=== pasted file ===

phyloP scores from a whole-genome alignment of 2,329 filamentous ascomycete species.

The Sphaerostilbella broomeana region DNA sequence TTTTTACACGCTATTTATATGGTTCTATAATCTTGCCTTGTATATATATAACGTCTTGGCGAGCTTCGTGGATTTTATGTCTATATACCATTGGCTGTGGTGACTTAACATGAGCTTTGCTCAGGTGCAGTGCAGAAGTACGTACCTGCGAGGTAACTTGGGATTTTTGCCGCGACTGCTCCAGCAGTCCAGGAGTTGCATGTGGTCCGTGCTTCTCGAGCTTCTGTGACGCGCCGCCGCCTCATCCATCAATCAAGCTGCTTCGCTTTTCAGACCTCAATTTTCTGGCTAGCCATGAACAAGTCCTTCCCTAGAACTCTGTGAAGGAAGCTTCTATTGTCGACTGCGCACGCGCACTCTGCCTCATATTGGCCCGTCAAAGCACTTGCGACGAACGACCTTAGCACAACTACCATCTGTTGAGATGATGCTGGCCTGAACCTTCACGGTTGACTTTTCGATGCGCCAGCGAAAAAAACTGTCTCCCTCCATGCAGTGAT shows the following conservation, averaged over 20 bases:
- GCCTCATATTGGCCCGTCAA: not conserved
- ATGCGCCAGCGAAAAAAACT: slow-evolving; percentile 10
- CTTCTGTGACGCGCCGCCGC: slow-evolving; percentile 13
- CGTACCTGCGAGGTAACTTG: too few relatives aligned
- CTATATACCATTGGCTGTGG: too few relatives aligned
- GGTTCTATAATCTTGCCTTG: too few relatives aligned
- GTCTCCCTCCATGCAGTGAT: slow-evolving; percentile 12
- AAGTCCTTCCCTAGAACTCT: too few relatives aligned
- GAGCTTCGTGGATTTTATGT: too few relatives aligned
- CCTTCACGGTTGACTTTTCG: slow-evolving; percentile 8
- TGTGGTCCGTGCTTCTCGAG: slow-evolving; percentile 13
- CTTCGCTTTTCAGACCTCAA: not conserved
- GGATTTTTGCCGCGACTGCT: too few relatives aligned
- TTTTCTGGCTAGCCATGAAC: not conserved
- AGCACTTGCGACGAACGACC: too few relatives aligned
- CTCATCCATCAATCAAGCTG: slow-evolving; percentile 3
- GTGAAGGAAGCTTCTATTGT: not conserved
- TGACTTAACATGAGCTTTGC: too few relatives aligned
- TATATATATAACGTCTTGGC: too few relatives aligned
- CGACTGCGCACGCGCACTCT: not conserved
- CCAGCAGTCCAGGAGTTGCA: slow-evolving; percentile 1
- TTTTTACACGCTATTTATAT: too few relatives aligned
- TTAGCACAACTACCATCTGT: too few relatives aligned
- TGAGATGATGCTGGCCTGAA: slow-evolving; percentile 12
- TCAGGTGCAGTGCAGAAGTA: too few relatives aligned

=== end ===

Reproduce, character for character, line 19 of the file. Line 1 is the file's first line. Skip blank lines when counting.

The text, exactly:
- GTGAAGGAAGCTTCTATTGT: not conserved